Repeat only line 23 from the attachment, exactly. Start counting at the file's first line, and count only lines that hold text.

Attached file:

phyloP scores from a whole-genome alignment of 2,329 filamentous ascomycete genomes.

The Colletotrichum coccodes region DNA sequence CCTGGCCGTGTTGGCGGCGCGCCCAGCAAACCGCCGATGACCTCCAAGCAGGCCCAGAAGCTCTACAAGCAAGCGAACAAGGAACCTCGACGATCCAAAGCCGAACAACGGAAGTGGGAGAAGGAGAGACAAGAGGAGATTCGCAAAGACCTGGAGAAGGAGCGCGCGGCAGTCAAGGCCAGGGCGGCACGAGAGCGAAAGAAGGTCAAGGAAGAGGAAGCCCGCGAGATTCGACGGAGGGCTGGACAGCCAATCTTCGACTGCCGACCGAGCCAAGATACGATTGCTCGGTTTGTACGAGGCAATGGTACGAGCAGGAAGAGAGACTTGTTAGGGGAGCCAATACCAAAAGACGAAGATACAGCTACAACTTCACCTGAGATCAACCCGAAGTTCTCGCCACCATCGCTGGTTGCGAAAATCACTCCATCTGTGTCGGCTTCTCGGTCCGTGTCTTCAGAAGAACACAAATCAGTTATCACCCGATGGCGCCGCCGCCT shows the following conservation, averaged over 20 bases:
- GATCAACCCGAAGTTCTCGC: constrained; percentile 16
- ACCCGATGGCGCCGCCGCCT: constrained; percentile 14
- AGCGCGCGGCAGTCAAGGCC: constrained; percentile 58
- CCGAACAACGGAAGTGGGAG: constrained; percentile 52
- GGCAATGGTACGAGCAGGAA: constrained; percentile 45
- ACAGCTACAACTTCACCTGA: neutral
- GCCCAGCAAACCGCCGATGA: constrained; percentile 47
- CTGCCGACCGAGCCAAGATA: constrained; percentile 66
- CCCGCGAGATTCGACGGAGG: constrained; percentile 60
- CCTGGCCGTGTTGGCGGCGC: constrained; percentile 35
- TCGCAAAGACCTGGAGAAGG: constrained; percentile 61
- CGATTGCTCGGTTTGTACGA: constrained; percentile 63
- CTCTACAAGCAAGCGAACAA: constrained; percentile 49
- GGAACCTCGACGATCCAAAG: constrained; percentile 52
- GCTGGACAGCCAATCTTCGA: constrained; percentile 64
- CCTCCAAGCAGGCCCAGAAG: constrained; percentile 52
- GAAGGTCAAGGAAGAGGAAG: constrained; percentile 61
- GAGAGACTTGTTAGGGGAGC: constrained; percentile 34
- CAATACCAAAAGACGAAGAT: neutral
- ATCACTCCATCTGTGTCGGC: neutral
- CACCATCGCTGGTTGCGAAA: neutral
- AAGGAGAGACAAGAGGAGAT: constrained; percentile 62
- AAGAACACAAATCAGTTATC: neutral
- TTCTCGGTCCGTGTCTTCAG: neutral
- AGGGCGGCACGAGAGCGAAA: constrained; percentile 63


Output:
- CACCATCGCTGGTTGCGAAA: neutral